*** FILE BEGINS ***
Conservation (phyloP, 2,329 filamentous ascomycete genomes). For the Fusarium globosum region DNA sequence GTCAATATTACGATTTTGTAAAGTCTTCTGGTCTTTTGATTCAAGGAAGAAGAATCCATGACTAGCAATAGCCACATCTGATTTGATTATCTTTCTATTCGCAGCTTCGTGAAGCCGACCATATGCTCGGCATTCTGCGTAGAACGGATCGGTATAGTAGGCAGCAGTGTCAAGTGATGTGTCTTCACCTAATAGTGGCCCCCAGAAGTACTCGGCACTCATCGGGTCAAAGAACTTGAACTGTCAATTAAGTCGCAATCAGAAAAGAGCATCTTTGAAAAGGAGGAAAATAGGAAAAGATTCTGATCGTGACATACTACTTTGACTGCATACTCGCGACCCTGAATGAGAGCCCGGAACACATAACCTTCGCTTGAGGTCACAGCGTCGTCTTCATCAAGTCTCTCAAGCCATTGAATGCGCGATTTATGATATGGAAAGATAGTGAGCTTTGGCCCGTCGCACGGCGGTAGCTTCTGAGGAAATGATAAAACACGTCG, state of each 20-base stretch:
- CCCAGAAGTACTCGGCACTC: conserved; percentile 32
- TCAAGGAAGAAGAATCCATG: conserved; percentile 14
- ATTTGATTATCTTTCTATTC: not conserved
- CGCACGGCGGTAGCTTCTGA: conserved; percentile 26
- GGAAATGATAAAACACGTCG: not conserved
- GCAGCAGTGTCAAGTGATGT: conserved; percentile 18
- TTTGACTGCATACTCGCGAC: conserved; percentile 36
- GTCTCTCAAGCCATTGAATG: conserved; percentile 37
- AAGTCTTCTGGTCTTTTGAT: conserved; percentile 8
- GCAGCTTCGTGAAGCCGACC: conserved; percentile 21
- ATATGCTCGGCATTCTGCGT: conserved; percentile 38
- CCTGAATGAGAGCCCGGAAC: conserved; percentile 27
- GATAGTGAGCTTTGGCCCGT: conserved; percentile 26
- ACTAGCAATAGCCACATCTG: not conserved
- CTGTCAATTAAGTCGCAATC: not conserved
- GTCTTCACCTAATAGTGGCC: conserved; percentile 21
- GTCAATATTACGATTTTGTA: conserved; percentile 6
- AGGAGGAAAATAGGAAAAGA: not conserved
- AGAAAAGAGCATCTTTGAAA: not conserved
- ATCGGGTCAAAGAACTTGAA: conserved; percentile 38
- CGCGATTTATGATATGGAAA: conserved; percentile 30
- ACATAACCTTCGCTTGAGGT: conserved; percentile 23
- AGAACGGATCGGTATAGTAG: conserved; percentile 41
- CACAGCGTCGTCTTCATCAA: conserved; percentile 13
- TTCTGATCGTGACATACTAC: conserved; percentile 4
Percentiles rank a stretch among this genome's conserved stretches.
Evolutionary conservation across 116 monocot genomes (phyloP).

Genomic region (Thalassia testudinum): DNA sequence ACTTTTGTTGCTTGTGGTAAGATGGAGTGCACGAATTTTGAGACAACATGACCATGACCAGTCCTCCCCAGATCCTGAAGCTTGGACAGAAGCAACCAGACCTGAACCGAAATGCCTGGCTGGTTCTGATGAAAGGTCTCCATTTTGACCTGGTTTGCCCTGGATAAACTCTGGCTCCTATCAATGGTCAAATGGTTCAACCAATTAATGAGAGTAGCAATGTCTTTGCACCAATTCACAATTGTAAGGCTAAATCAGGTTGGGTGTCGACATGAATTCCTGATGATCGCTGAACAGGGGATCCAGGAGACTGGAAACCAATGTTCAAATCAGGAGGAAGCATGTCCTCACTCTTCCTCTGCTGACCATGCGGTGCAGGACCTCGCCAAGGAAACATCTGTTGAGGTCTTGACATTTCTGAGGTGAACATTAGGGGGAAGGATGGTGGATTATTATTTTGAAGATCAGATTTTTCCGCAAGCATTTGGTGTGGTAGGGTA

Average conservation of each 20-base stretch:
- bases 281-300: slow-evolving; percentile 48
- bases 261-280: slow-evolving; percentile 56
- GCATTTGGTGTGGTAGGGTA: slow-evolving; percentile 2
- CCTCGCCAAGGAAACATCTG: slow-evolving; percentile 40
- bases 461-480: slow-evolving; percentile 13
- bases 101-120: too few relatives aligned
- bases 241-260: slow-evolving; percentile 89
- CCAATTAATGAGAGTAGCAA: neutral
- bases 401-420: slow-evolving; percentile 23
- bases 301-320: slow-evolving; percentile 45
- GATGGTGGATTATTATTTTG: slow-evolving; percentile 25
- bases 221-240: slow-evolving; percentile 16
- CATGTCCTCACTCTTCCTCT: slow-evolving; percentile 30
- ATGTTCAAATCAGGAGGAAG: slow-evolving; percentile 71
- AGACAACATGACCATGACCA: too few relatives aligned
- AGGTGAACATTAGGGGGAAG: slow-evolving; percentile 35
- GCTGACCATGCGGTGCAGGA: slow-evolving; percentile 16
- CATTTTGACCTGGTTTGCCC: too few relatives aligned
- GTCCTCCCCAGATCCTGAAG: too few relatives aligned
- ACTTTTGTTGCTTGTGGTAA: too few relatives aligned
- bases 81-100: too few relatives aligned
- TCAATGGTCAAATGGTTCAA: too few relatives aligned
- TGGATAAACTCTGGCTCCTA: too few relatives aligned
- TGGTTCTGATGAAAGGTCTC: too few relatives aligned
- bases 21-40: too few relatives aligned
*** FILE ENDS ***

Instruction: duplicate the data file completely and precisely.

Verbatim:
Conservation (phyloP, 2,329 filamentous ascomycete genomes). For the Fusarium globosum region DNA sequence GTCAATATTACGATTTTGTAAAGTCTTCTGGTCTTTTGATTCAAGGAAGAAGAATCCATGACTAGCAATAGCCACATCTGATTTGATTATCTTTCTATTCGCAGCTTCGTGAAGCCGACCATATGCTCGGCATTCTGCGTAGAACGGATCGGTATAGTAGGCAGCAGTGTCAAGTGATGTGTCTTCACCTAATAGTGGCCCCCAGAAGTACTCGGCACTCATCGGGTCAAAGAACTTGAACTGTCAATTAAGTCGCAATCAGAAAAGAGCATCTTTGAAAAGGAGGAAAATAGGAAAAGATTCTGATCGTGACATACTACTTTGACTGCATACTCGCGACCCTGAATGAGAGCCCGGAACACATAACCTTCGCTTGAGGTCACAGCGTCGTCTTCATCAAGTCTCTCAAGCCATTGAATGCGCGATTTATGATATGGAAAGATAGTGAGCTTTGGCCCGTCGCACGGCGGTAGCTTCTGAGGAAATGATAAAACACGTCG, state of each 20-base stretch:
- CCCAGAAGTACTCGGCACTC: conserved; percentile 32
- TCAAGGAAGAAGAATCCATG: conserved; percentile 14
- ATTTGATTATCTTTCTATTC: not conserved
- CGCACGGCGGTAGCTTCTGA: conserved; percentile 26
- GGAAATGATAAAACACGTCG: not conserved
- GCAGCAGTGTCAAGTGATGT: conserved; percentile 18
- TTTGACTGCATACTCGCGAC: conserved; percentile 36
- GTCTCTCAAGCCATTGAATG: conserved; percentile 37
- AAGTCTTCTGGTCTTTTGAT: conserved; percentile 8
- GCAGCTTCGTGAAGCCGACC: conserved; percentile 21
- ATATGCTCGGCATTCTGCGT: conserved; percentile 38
- CCTGAATGAGAGCCCGGAAC: conserved; percentile 27
- GATAGTGAGCTTTGGCCCGT: conserved; percentile 26
- ACTAGCAATAGCCACATCTG: not conserved
- CTGTCAATTAAGTCGCAATC: not conserved
- GTCTTCACCTAATAGTGGCC: conserved; percentile 21
- GTCAATATTACGATTTTGTA: conserved; percentile 6
- AGGAGGAAAATAGGAAAAGA: not conserved
- AGAAAAGAGCATCTTTGAAA: not conserved
- ATCGGGTCAAAGAACTTGAA: conserved; percentile 38
- CGCGATTTATGATATGGAAA: conserved; percentile 30
- ACATAACCTTCGCTTGAGGT: conserved; percentile 23
- AGAACGGATCGGTATAGTAG: conserved; percentile 41
- CACAGCGTCGTCTTCATCAA: conserved; percentile 13
- TTCTGATCGTGACATACTAC: conserved; percentile 4
Percentiles rank a stretch among this genome's conserved stretches.
Evolutionary conservation across 116 monocot genomes (phyloP).

Genomic region (Thalassia testudinum): DNA sequence ACTTTTGTTGCTTGTGGTAAGATGGAGTGCACGAATTTTGAGACAACATGACCATGACCAGTCCTCCCCAGATCCTGAAGCTTGGACAGAAGCAACCAGACCTGAACCGAAATGCCTGGCTGGTTCTGATGAAAGGTCTCCATTTTGACCTGGTTTGCCCTGGATAAACTCTGGCTCCTATCAATGGTCAAATGGTTCAACCAATTAATGAGAGTAGCAATGTCTTTGCACCAATTCACAATTGTAAGGCTAAATCAGGTTGGGTGTCGACATGAATTCCTGATGATCGCTGAACAGGGGATCCAGGAGACTGGAAACCAATGTTCAAATCAGGAGGAAGCATGTCCTCACTCTTCCTCTGCTGACCATGCGGTGCAGGACCTCGCCAAGGAAACATCTGTTGAGGTCTTGACATTTCTGAGGTGAACATTAGGGGGAAGGATGGTGGATTATTATTTTGAAGATCAGATTTTTCCGCAAGCATTTGGTGTGGTAGGGTA

Average conservation of each 20-base stretch:
- bases 281-300: slow-evolving; percentile 48
- bases 261-280: slow-evolving; percentile 56
- GCATTTGGTGTGGTAGGGTA: slow-evolving; percentile 2
- CCTCGCCAAGGAAACATCTG: slow-evolving; percentile 40
- bases 461-480: slow-evolving; percentile 13
- bases 101-120: too few relatives aligned
- bases 241-260: slow-evolving; percentile 89
- CCAATTAATGAGAGTAGCAA: neutral
- bases 401-420: slow-evolving; percentile 23
- bases 301-320: slow-evolving; percentile 45
- GATGGTGGATTATTATTTTG: slow-evolving; percentile 25
- bases 221-240: slow-evolving; percentile 16
- CATGTCCTCACTCTTCCTCT: slow-evolving; percentile 30
- ATGTTCAAATCAGGAGGAAG: slow-evolving; percentile 71
- AGACAACATGACCATGACCA: too few relatives aligned
- AGGTGAACATTAGGGGGAAG: slow-evolving; percentile 35
- GCTGACCATGCGGTGCAGGA: slow-evolving; percentile 16
- CATTTTGACCTGGTTTGCCC: too few relatives aligned
- GTCCTCCCCAGATCCTGAAG: too few relatives aligned
- ACTTTTGTTGCTTGTGGTAA: too few relatives aligned
- bases 81-100: too few relatives aligned
- TCAATGGTCAAATGGTTCAA: too few relatives aligned
- TGGATAAACTCTGGCTCCTA: too few relatives aligned
- TGGTTCTGATGAAAGGTCTC: too few relatives aligned
- bases 21-40: too few relatives aligned